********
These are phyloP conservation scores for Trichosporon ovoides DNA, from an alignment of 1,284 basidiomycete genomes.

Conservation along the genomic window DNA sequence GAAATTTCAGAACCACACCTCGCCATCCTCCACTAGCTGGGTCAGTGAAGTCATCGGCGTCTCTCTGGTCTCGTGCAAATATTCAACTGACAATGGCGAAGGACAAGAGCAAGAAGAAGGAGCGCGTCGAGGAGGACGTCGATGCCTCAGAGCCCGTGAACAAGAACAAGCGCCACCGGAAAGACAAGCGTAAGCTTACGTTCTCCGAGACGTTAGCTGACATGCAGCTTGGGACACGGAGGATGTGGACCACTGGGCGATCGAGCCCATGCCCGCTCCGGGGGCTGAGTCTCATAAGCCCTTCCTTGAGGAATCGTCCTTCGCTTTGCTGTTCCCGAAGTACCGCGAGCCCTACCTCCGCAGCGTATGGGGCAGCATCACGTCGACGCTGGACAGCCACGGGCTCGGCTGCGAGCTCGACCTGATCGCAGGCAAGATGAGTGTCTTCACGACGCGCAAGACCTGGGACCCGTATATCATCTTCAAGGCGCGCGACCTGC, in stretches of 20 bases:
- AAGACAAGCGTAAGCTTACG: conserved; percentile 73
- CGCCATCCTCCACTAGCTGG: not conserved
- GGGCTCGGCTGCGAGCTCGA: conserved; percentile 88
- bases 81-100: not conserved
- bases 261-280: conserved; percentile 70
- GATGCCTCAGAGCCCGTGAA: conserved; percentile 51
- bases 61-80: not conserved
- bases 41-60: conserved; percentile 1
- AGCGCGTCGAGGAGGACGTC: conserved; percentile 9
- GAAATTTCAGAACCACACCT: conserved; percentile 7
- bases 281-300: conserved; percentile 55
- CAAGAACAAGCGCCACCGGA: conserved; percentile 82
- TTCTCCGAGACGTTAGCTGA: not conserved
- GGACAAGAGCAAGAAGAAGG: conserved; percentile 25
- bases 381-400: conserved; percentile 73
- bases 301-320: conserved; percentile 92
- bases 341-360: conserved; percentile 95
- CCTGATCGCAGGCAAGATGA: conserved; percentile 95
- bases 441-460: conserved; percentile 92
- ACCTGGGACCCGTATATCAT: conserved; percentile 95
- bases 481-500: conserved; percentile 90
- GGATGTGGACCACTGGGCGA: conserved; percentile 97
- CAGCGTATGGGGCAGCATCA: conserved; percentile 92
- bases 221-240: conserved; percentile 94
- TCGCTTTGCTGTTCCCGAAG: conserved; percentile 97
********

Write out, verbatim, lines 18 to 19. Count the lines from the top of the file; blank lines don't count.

- bases 301-320: conserved; percentile 92
- bases 341-360: conserved; percentile 95